Be Patient

During one particular evaluation cycle, I really thought I deserved a promotion but I didn’t end up getting one.
Coincidentally, I was also changing teams at the same time. So my performance discussion happened with my to-be manager in the same room along with my ex manager.
I explained how I had clearly outperformed compared to what was expected, deserved the promotion and was being treated unfairly. I was outright rude.

Rather than being alarmed by such hostile behaviour, my new boss uttered the single most profound advice I’ve received - “So?”
The fuck did he mean by that?4
“Did you get to work on interesting stuff this past year?”. Yes
“Do you think you gave it your best and are a better engineer today than you were a year before?”. Yes
“Do you care about the little bit extra money you’d get if you were promoted?”. No
So how does it matter? Just suck it up and do what you’ve been doing”. Profound.

And of course it didn’t matter! What matters more is that it’s been 5 years to the day and he’s still someone I go to whenever I need some honest, no bulshit advice.5

I know - perhaps you’re skeptical. Thinking it doesn’t apply to you since you’re in a competitive, politicaly charged environment and these things matter.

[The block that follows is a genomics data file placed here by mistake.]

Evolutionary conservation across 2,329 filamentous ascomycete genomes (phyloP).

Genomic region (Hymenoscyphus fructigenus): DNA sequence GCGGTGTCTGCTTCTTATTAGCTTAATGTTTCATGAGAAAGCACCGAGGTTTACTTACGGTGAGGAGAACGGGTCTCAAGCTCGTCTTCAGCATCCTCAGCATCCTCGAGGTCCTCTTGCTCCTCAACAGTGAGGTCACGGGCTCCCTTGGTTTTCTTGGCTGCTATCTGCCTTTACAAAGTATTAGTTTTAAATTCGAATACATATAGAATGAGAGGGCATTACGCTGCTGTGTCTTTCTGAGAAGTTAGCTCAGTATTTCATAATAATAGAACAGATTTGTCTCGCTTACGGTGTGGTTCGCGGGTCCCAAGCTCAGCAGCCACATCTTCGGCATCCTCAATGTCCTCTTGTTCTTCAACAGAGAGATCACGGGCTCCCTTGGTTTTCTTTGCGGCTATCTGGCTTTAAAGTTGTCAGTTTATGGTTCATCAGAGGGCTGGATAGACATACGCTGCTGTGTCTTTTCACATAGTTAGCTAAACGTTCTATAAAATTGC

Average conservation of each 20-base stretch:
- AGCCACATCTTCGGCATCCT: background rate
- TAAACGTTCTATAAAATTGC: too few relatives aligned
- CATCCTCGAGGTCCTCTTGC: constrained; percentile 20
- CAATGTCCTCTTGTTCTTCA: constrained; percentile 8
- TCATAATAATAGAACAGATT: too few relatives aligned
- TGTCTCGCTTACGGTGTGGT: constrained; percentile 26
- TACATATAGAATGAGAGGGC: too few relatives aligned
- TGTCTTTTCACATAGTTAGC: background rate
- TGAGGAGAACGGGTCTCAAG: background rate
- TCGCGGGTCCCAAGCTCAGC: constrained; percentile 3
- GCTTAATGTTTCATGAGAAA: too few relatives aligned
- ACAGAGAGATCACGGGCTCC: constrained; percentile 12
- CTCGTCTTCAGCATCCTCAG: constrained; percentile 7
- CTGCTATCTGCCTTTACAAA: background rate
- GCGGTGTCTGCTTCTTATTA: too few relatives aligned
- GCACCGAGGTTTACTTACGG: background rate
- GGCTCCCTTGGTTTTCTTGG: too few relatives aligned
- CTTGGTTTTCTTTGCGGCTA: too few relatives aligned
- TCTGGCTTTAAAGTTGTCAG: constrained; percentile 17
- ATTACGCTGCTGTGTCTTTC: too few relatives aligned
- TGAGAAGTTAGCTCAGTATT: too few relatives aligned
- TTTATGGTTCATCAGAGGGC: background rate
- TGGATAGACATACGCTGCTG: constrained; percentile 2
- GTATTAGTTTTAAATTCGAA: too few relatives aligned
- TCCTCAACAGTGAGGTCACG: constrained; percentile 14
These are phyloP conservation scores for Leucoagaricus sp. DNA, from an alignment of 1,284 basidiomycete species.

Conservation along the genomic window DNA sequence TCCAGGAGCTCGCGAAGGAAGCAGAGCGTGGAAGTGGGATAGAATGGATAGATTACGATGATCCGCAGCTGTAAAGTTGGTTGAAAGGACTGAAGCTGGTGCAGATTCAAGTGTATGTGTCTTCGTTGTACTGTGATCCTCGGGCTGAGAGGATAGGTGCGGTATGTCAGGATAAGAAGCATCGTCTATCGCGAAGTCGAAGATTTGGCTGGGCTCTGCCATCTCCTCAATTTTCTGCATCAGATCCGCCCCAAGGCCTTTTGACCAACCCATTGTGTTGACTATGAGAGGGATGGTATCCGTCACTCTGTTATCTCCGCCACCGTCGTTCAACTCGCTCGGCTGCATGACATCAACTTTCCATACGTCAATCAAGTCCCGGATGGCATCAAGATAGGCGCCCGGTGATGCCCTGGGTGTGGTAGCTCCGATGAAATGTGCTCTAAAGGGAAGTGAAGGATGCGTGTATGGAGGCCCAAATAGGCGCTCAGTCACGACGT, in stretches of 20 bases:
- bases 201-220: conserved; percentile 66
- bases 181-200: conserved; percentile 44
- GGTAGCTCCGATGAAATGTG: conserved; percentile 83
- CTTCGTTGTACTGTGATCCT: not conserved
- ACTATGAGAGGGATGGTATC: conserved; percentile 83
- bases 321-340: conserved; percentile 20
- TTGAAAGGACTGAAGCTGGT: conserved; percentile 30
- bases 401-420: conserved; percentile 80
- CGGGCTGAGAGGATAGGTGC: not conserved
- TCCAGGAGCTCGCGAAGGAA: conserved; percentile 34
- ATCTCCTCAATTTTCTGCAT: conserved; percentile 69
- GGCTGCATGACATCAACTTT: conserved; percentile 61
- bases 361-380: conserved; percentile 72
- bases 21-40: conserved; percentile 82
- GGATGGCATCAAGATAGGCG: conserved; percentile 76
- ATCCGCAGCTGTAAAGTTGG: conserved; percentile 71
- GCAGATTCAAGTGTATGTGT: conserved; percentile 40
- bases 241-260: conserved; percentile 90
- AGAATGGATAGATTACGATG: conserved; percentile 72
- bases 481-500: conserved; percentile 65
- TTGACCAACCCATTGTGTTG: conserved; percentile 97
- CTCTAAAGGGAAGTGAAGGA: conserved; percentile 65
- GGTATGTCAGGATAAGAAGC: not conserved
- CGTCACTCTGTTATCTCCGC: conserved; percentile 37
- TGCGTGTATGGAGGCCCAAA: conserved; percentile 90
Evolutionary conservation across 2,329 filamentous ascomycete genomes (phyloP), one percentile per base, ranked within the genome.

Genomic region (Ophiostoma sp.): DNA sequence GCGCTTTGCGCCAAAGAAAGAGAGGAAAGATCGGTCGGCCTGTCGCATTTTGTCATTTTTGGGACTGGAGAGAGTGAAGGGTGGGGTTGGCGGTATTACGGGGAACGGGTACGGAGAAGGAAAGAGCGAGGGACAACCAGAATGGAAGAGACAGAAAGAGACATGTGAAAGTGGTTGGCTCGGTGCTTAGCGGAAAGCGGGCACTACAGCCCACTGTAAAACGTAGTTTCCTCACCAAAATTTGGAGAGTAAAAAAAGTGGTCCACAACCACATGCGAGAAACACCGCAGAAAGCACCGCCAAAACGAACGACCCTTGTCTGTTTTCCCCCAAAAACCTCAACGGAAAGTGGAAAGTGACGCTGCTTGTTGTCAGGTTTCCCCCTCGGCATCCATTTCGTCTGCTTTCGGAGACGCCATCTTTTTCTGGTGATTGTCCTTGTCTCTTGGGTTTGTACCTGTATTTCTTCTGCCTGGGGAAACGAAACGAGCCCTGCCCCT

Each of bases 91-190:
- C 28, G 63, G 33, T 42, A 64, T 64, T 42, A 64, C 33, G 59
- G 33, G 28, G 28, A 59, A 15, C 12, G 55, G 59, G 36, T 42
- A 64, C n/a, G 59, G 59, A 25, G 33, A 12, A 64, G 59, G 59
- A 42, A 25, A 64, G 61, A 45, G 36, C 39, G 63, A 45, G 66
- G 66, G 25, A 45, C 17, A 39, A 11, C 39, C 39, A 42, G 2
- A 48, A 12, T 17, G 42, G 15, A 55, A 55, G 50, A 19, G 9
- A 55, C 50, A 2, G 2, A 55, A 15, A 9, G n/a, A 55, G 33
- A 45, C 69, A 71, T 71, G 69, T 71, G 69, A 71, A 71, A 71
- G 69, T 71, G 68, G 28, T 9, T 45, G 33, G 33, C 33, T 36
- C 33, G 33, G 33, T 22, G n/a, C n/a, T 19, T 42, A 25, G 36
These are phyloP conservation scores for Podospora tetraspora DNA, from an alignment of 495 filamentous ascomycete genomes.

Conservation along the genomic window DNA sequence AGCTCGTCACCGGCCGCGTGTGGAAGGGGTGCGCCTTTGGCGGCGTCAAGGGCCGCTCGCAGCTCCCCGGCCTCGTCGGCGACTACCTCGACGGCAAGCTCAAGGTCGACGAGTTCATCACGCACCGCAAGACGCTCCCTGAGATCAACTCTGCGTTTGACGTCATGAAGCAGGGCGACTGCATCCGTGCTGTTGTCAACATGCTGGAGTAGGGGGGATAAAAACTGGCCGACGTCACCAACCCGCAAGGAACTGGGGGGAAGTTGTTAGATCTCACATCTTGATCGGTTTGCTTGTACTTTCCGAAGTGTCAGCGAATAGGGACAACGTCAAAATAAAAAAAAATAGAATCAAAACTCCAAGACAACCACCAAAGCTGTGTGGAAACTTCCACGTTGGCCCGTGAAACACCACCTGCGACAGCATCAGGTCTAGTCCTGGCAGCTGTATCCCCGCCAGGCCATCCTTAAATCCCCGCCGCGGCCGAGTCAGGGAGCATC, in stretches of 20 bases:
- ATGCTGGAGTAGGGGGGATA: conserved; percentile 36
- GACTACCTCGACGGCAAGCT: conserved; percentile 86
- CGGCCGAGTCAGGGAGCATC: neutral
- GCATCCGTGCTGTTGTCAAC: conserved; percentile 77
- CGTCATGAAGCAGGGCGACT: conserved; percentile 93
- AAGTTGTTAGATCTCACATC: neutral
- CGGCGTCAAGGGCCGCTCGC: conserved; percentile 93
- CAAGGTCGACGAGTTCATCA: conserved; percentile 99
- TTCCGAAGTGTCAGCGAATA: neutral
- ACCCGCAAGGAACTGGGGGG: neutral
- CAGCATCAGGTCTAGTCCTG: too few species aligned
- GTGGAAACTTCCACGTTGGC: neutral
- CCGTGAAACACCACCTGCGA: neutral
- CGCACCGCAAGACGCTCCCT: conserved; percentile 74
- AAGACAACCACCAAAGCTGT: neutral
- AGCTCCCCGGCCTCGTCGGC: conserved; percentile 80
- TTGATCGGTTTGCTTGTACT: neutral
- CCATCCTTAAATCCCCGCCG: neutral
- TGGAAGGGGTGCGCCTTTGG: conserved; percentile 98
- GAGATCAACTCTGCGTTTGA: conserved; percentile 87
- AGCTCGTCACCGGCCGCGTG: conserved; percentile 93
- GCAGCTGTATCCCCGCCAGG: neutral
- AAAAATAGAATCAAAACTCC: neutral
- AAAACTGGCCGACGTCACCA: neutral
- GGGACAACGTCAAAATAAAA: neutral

No they don’t. Trust me, I’ve been there. The above advice snapped me out of it and made me realise that it’s the relationships you build and how much you improve that matters.

One missed promotion, one missed opportunity doesn’t matter at all. If you’re hungry - you’d get round to the next one.

Basically, “We overestimate what we want to accomplish in a year, and underestimate what we can accomplish in 10 years”


  1. People are always remarking how young I look. Surely they all can’t be flattering me. Hopefully. Maybe. 

  2. Sunny, it’s been 2 years but it still hurts :) 

  3. Sure, you may end up with far fewer hair than you started out with - but the experience would be invaluable. Hopefully. No warranties here though. 

  4. Well, I didn’t use those exact same words - it was too early to show my true colors :) 

  5. I’m sure he doesn’t remember this one bit. He’s too busy being high on life.